Ecophysiology and evolution of sex roles in monogamous and polyandrous coucals
Black coucals (Centropus grillii), white-browed coucals (C. superciliosus) and coppery-tailed coucals (C. cupreicaudus) breed in the swampy grasslands of sub-Saharan Africa. In some places the closely related species occur in the same habitat and breed during the same time of the year, often in close proximity to one another. But they show extreme differences in their mating system.
White-browed and coppery-tailed coucals are socially monogamous, which means that one female and one male form a pair and sing duets. Both females and males incubate the eggs and feed the young. Black coucals are sex-roles are reversed: Females are almost twice as large as males; each female sings and defends a large territory, in which she 'pairs' with up to 5 males simultaneously (polyandry). In contrast, male black coucals rarely sing, but incubate the eggs and feed the young without any help from the female.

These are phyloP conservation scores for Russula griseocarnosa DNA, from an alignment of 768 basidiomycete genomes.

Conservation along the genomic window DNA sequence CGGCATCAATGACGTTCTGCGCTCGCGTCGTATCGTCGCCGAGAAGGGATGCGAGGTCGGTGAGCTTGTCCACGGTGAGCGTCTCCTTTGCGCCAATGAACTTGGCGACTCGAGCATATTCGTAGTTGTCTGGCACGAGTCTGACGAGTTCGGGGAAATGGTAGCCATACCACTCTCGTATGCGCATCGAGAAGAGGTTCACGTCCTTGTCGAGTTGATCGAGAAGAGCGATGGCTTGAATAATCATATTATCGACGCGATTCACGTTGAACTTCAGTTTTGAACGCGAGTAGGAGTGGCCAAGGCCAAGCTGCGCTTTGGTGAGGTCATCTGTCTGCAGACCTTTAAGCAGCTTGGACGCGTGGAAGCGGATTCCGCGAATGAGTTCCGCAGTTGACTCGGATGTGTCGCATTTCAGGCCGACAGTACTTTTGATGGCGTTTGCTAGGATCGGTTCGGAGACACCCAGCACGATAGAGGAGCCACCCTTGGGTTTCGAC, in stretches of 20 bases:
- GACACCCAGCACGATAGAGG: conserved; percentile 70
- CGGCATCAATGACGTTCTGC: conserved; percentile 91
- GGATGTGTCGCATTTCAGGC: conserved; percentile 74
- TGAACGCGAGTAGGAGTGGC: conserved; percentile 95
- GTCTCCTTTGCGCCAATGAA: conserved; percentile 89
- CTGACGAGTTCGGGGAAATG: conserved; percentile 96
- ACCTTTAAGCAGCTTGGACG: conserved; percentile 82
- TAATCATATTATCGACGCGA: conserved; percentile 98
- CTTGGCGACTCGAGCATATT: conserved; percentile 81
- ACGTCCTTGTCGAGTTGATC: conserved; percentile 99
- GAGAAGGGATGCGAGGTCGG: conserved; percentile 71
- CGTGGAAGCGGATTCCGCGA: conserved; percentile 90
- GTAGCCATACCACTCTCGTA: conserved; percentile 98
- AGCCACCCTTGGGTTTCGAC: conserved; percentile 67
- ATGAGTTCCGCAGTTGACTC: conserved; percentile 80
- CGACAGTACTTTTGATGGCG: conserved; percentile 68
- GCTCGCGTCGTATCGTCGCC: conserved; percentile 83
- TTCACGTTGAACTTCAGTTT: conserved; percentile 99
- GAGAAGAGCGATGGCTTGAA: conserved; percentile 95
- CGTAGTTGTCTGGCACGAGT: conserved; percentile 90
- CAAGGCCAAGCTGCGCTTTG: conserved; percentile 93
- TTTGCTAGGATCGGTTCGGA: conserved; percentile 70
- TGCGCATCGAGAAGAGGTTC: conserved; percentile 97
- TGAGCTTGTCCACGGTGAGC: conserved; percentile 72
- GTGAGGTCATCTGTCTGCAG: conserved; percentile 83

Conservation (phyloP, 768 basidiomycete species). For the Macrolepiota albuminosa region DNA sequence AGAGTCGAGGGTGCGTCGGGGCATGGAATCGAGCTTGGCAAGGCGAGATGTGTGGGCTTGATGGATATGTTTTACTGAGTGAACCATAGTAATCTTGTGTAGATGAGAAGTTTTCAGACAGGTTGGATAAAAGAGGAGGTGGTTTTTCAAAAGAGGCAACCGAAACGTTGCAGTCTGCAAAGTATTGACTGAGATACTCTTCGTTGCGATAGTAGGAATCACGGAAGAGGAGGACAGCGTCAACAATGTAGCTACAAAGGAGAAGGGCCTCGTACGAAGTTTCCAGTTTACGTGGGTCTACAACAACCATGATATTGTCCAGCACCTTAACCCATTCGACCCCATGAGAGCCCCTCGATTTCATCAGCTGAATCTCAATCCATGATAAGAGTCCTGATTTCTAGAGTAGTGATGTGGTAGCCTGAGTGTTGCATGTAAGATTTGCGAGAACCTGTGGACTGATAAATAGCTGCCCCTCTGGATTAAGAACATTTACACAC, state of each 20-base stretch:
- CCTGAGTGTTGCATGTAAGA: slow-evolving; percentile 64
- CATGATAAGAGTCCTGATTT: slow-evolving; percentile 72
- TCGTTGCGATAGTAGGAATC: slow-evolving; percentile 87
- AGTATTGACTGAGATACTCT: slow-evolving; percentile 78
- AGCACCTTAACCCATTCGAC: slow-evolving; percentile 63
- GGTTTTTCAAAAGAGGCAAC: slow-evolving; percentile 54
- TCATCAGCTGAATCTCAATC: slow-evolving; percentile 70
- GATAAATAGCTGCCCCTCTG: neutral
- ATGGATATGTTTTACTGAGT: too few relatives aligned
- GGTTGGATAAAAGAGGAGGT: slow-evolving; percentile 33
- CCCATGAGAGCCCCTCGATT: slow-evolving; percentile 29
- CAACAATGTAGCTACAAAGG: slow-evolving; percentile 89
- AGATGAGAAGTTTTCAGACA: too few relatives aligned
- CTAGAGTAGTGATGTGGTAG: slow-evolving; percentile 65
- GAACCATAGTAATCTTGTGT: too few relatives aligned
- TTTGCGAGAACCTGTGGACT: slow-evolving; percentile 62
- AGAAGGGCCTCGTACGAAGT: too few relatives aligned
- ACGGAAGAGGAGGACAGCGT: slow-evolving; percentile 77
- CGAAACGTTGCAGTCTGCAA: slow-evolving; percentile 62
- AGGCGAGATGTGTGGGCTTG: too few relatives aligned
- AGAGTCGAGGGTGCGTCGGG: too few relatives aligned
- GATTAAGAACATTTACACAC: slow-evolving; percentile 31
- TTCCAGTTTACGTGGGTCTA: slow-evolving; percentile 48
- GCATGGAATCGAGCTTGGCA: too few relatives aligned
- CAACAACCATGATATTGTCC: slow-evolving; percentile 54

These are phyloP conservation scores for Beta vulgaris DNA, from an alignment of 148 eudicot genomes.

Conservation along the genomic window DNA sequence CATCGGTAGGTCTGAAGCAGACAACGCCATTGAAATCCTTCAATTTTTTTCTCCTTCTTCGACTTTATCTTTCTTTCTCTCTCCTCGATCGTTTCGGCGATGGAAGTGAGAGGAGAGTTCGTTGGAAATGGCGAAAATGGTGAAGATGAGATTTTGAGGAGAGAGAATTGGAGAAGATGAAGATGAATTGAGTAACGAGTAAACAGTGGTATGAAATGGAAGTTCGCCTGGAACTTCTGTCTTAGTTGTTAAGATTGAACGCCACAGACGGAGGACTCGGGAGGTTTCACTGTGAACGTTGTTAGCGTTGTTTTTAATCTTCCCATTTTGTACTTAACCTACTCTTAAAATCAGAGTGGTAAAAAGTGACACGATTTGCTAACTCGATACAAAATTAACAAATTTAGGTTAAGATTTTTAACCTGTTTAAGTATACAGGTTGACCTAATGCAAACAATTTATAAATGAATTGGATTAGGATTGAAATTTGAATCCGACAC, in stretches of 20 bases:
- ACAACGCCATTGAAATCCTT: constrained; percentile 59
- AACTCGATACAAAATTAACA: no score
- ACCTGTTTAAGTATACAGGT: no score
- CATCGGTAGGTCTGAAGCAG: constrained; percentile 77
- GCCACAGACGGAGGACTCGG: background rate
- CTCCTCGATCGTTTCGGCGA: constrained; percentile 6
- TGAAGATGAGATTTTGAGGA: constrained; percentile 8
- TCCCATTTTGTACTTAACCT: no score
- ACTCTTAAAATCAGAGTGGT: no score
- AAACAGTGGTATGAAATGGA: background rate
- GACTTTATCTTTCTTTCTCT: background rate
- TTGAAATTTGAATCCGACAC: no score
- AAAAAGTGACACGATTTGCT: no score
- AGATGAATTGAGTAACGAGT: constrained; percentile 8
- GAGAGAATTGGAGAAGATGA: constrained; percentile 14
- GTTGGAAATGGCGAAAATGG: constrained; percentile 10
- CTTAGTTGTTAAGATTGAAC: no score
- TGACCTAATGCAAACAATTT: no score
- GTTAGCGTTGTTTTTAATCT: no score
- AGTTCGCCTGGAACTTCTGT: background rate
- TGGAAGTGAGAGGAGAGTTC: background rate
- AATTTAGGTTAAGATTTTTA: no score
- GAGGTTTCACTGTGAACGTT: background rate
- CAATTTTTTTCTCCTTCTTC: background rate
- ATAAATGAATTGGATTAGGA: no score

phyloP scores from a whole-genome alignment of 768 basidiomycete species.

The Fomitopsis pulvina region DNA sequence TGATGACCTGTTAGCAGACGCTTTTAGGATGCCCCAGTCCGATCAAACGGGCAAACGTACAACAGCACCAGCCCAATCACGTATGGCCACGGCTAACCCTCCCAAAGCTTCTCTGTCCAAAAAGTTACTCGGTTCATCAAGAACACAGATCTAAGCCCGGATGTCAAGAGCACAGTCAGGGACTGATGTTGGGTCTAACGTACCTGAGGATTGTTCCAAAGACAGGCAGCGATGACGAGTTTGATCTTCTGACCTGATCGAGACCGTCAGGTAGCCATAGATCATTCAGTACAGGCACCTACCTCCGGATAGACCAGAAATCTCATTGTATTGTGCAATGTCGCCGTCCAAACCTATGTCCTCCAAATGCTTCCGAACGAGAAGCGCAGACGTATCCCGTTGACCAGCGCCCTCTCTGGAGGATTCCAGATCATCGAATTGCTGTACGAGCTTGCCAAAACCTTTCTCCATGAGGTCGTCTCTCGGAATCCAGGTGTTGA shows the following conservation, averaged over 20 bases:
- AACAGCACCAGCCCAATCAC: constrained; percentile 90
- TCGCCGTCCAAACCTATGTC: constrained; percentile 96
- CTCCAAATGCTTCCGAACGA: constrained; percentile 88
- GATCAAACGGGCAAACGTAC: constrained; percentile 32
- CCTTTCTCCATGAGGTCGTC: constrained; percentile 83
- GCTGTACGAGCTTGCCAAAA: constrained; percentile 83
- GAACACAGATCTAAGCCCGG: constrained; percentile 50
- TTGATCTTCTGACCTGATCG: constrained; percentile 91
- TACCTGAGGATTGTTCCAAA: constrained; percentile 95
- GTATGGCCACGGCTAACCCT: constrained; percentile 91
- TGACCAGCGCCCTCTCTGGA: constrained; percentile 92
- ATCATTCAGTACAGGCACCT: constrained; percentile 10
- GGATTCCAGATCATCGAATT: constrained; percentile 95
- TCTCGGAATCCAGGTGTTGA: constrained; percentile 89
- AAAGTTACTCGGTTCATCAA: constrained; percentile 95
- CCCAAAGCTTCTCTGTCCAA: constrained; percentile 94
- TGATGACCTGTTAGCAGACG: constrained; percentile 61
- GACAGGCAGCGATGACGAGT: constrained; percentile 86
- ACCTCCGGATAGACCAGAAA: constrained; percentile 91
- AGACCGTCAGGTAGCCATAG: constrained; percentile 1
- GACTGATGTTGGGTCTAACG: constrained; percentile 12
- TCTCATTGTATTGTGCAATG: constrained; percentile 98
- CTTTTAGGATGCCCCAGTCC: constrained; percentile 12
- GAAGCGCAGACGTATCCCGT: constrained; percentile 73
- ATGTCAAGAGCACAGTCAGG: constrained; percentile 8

Which ecological and evolutionary factors have led to the dramatic differences in behaviour and life histories of these three coucal species? And which physiological mechanisms drive the differences in behaviour? To approach these evolutionary and eco-physiological questions we study individually colour- and radiotagged coucals in the Usangu Plains, Tanzania.
Selected publications of the coucal project
21 (6), S. 1147 - 1155 (2010)DOIThreat signaling in female song-evidence from playbacks in a sex-role reversed bird species. Behavioral Ecology